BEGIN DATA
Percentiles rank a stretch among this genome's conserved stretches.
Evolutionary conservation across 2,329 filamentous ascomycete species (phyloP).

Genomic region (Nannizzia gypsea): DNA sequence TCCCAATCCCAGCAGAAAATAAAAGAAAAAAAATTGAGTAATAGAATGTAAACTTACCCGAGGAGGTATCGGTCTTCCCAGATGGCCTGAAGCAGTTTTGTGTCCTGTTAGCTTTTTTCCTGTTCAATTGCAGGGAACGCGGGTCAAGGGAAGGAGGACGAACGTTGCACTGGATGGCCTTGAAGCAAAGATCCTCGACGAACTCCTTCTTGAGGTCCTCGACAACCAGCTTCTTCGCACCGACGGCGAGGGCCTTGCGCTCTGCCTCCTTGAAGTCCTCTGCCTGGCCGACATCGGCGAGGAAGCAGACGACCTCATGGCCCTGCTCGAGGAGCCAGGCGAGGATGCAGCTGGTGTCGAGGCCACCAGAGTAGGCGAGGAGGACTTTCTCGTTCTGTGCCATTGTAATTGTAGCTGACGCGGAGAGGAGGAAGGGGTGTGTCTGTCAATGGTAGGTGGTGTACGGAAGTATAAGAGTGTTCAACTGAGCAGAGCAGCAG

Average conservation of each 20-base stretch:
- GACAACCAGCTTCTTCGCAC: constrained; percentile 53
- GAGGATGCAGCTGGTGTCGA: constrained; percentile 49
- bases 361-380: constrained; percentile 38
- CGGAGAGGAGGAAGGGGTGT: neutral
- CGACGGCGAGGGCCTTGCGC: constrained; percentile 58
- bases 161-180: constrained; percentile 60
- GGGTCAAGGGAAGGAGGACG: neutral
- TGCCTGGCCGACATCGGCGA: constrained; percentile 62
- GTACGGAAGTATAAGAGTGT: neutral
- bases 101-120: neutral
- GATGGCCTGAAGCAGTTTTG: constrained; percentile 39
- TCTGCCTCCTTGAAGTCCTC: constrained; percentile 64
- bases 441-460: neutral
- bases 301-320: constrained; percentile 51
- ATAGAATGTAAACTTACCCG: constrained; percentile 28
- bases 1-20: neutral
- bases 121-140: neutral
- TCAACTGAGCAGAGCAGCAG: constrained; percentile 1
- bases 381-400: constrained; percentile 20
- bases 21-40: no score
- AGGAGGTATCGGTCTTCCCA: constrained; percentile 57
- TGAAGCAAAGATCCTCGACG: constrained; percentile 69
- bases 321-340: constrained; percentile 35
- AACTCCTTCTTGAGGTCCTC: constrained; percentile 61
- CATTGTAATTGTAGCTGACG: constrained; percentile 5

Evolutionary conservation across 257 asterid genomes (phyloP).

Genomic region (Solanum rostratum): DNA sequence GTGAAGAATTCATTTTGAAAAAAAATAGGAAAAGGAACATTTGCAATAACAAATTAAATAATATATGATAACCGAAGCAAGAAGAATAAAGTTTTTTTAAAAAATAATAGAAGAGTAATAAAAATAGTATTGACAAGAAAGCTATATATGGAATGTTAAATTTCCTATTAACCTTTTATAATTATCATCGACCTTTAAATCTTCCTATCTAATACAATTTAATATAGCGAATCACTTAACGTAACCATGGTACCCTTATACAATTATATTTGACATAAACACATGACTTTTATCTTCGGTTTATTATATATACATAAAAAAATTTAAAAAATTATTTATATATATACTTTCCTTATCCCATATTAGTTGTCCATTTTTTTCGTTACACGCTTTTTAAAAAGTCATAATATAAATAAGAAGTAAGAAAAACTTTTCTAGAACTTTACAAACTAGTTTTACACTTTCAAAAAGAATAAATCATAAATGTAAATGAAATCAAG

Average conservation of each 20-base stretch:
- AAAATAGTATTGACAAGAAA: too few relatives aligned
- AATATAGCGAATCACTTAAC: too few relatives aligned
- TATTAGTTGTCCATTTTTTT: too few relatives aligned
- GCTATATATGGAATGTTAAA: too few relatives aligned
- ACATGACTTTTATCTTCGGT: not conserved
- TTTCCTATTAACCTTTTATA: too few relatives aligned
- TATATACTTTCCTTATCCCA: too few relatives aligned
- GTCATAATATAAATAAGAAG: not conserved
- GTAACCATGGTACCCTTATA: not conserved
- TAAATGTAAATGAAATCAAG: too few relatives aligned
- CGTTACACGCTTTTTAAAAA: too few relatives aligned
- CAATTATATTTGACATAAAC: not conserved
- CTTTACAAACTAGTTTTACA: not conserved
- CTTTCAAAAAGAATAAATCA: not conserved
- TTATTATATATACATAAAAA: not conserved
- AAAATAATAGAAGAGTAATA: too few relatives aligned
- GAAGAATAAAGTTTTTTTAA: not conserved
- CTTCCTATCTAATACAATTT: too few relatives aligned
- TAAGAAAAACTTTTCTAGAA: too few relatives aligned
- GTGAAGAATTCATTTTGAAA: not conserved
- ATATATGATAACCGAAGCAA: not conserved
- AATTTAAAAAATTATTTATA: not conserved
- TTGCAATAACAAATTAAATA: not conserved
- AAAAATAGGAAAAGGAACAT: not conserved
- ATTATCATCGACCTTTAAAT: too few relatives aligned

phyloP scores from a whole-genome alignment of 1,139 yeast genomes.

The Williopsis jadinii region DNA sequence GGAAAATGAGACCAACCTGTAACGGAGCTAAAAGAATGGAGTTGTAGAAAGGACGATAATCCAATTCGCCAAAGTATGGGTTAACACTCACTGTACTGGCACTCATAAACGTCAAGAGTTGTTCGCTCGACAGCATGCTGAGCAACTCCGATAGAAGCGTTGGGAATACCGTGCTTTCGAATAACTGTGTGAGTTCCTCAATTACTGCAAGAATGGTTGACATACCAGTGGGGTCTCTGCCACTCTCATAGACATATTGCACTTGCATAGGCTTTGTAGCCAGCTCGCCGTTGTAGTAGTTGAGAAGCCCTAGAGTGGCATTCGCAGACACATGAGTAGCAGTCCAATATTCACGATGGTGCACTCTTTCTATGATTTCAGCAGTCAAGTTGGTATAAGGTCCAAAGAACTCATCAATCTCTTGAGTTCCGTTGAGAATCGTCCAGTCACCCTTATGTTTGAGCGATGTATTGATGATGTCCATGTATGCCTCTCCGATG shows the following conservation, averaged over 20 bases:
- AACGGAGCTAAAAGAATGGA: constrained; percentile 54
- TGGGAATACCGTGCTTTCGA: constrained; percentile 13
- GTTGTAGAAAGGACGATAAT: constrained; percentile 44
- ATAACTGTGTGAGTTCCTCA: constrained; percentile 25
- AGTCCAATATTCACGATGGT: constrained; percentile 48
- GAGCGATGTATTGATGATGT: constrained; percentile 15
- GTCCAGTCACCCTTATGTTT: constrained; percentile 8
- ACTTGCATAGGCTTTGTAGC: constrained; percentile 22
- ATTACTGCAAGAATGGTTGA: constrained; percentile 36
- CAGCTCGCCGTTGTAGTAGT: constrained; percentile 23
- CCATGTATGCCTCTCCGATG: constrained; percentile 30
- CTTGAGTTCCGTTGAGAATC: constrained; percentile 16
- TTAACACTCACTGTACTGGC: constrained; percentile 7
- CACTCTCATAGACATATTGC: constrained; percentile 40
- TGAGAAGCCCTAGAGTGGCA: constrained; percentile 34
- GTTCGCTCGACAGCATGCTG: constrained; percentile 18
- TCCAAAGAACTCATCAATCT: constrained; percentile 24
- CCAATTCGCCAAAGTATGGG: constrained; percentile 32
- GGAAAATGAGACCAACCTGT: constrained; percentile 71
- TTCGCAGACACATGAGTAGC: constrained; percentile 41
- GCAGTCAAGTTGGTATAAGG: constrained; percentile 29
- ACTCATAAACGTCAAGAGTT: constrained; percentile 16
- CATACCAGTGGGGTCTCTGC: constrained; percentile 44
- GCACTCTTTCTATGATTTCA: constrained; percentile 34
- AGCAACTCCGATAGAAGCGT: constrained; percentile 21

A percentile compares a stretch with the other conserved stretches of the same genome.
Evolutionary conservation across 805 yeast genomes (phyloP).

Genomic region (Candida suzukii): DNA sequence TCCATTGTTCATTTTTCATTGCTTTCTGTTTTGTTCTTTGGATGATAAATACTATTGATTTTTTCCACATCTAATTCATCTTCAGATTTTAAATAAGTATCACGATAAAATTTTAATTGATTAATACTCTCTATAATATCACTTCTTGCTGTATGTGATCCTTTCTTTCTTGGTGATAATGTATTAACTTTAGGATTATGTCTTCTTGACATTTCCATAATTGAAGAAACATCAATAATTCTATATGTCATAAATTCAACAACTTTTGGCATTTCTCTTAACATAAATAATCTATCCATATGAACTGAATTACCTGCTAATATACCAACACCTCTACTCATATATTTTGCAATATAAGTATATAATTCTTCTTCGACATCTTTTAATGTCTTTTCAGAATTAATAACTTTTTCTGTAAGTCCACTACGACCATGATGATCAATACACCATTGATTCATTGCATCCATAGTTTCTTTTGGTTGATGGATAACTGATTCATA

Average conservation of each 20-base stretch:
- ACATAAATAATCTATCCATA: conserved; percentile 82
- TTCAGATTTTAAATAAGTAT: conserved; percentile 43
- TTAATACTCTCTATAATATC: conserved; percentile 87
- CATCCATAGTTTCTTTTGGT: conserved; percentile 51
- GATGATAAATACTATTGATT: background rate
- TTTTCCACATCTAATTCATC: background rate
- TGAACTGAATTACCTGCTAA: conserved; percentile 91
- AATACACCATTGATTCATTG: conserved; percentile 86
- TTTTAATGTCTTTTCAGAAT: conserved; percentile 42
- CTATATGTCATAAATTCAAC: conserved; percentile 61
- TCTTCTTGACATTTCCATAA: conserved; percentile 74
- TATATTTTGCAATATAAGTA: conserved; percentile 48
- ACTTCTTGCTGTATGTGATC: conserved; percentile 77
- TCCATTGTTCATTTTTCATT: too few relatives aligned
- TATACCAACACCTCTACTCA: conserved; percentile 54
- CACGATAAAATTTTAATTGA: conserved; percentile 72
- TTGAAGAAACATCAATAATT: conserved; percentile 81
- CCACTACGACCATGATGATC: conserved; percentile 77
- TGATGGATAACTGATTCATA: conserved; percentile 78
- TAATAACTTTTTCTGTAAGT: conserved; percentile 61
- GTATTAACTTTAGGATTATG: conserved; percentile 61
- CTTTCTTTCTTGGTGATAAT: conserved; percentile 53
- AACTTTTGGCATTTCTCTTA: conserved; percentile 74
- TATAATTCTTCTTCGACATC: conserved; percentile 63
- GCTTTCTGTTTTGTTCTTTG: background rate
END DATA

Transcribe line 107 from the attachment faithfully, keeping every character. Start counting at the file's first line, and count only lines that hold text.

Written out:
- TGATGGATAACTGATTCATA: conserved; percentile 78